July 14, 2022

LAWT News Service


Bank of America today announced it has recently awarded more than $4 million in grants to 152 nonprofits across Southern California to help drive economic opportunity for individuals and families. This first round of grants from the bank focus on workforce development and education to help individuals chart a path to employment and better economic futures, as well as providing access to basic needs that are fundamental to building life-long stability. 

Southern California remains one of the most expensive places to live in the country, and with rising inflation the costs of basic needs such as shelter and food in the region are among the highest in the nation.  This round of Bank of America grants help alleviate this financial strain, especially for disadvantaged communities, by supporting nonprofit programs providing job reskilling and career pathways, hunger relief, affordable housing/shelter and healthcare. 


“Investing in nonprofits addressing basic needs helps people overcome barriers to economic opportunity and equity,” said Raul Anaya, President, Bank of America Los Angeles. “This recent philanthropic investment in the Southland’s nonprofits is just one way Bank of America deploys capital locally to increase economic mobility and help our communities overall.” 

Among the nonprofits in the Los Angeles, Orange, Riverside and San Bernardino counties receiving the grants is LA Family Housing, a leading organization helping people transition out of homelessness and poverty through a continuum of housing and supportive services. The bank’s funding supports its real estate development and programs.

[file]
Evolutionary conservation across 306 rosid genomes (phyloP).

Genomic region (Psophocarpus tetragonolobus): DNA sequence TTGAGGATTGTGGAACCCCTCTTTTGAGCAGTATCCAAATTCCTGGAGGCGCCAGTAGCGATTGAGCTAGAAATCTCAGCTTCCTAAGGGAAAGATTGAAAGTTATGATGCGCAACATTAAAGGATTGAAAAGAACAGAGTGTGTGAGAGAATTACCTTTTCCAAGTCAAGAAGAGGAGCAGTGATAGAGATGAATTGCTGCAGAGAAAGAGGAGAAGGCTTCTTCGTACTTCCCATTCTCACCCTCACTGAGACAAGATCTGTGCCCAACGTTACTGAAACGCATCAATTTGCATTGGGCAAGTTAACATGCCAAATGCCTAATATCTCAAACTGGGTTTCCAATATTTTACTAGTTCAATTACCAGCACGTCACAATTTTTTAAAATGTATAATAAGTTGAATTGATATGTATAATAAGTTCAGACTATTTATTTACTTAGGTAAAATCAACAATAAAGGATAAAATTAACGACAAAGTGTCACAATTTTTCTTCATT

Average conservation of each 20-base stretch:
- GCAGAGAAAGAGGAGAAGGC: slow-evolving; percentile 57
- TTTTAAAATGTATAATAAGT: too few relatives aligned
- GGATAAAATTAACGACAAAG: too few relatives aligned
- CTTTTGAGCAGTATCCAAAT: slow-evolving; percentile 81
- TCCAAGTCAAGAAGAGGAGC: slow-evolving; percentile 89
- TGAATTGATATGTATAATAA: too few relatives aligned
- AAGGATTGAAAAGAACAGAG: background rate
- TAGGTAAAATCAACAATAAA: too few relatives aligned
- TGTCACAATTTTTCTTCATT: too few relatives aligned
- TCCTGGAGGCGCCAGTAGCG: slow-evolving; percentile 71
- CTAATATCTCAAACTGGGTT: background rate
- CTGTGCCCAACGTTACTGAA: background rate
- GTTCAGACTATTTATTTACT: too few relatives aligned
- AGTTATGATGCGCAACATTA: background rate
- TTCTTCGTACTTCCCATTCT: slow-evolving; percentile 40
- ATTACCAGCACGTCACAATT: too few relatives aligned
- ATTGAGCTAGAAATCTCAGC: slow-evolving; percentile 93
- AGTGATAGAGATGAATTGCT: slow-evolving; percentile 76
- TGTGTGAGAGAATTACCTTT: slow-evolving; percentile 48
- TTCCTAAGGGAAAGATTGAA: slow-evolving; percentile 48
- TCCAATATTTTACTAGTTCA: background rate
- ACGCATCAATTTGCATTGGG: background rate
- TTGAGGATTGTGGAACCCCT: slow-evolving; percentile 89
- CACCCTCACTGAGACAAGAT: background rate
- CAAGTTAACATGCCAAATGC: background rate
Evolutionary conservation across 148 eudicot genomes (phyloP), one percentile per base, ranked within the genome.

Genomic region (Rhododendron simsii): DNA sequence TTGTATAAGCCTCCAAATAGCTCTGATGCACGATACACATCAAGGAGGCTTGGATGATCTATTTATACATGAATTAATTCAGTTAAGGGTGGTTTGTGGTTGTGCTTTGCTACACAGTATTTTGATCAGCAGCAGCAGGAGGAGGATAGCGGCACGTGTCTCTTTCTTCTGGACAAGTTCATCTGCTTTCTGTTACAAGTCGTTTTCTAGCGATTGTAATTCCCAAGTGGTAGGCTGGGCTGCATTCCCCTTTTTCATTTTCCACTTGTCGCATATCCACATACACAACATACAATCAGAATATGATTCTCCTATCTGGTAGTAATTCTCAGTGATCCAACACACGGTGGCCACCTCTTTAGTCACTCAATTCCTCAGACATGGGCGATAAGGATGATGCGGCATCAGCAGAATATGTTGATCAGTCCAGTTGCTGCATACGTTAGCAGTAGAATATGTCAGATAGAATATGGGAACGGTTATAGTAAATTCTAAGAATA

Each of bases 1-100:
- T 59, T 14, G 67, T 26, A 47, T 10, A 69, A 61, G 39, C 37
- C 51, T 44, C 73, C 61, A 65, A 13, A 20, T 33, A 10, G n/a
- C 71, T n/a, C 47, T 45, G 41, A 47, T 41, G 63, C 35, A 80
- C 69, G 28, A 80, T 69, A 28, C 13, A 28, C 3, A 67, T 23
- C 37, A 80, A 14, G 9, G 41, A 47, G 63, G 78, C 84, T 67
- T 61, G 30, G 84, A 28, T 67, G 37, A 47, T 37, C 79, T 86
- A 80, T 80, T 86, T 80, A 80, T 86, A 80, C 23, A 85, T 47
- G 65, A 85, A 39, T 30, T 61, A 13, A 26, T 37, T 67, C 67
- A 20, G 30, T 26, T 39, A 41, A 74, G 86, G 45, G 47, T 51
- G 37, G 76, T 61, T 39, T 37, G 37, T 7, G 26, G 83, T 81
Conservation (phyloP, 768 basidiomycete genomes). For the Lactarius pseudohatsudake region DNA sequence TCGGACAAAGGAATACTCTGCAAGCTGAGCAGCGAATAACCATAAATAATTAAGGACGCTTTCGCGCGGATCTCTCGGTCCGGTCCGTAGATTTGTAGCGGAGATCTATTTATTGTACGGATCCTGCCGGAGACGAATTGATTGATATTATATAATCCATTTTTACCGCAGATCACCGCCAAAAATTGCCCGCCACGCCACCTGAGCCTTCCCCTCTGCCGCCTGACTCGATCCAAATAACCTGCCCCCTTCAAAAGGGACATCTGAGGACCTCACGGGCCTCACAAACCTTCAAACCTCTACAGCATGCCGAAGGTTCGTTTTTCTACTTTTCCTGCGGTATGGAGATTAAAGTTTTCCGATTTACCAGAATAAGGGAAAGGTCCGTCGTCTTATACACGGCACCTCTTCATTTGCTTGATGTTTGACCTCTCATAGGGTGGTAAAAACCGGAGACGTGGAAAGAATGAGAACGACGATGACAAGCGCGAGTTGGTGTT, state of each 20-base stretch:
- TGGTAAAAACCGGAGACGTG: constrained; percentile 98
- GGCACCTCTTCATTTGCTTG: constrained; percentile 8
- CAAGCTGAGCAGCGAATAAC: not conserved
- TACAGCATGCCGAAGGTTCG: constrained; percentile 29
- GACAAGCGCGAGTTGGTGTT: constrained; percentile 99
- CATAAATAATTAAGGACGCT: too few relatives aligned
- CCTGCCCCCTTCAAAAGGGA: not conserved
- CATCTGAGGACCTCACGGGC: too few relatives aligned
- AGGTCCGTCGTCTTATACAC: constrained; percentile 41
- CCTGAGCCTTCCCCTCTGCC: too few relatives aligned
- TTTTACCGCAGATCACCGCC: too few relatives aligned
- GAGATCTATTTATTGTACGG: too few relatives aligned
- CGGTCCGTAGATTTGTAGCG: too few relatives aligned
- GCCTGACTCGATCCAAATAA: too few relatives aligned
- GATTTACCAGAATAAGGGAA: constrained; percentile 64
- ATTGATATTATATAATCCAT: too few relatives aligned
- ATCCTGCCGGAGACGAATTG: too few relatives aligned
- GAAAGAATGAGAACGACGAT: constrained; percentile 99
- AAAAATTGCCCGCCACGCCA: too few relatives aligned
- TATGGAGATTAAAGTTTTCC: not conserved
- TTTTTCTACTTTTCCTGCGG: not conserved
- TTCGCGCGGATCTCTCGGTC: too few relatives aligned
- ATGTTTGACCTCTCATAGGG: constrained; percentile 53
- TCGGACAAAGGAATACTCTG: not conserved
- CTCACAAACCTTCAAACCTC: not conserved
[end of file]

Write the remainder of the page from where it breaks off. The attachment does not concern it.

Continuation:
“More people find themselves on the brink of becoming homeless or needing resources to permanently break the cycle of poverty or homelessness, which requires a tremendous public-private commitment. We are grateful for Bank of America’s continued support of our impactful programs,” said Stephanie Klasky-Gamer, President and CEO, LA Family Housing.

Grantee, Girls Inc. of Orange County, provides financial literacy, STEM, sound body image, healthy relationships, and college and career readiness for girls and young women ages 5-18. The bank’s funding supports The Girls Meet the Workforce program, which gives female high school students workforce readiness and life skills training. Participants in 11th and 12th grades also have the opportunity for summer "on the job" placement at a local organization, with a stipend, and a career mentor.

“The pandemic has been tougher on women than men, and it battered the industries where women's employment is more concentrated,” said Lucy Santana-Ornelas, CEO, Girls Inc. of Orange County. “Our partnership with Bank of America will enable us to even the playing field for many young women throughout Orange County.”

Inland Empire nonprofit Growing Inland Achievement is a regional K-16 education network of education, government, nonprofit, and business partners working towards educational and economic success. The bank grant from Bank of America helps fund its Returning Adult Action Network Team providing education and workforce opportunities for marginalized adults.

“Our goal is for Riverside and San Bernardino counties to become a recognized leader for developing a well-educated workforce, thriving communities and vibrant economy,” said Carlos Ayala, President and CEO, Growing Inland Achievement. “Critical support from partners like Bank of America help us scale our programs and pursue our goal of providing reliable career pathways for adults.” 

These grants are the initial round of dollars directed to local nonprofits this year, with more to come throughout the year. Last year alone, Bank of America awarded more than $14.5 million in grants to local nonprofits and employees volunteered more than 69,000 hours to local causes in Southern California. 

Additional background about Bank of America’s Charitable Foundation giving can be found at https://about.bankofamerica.com/en/making-an-impact/charitable-foundation-funding.

Category: News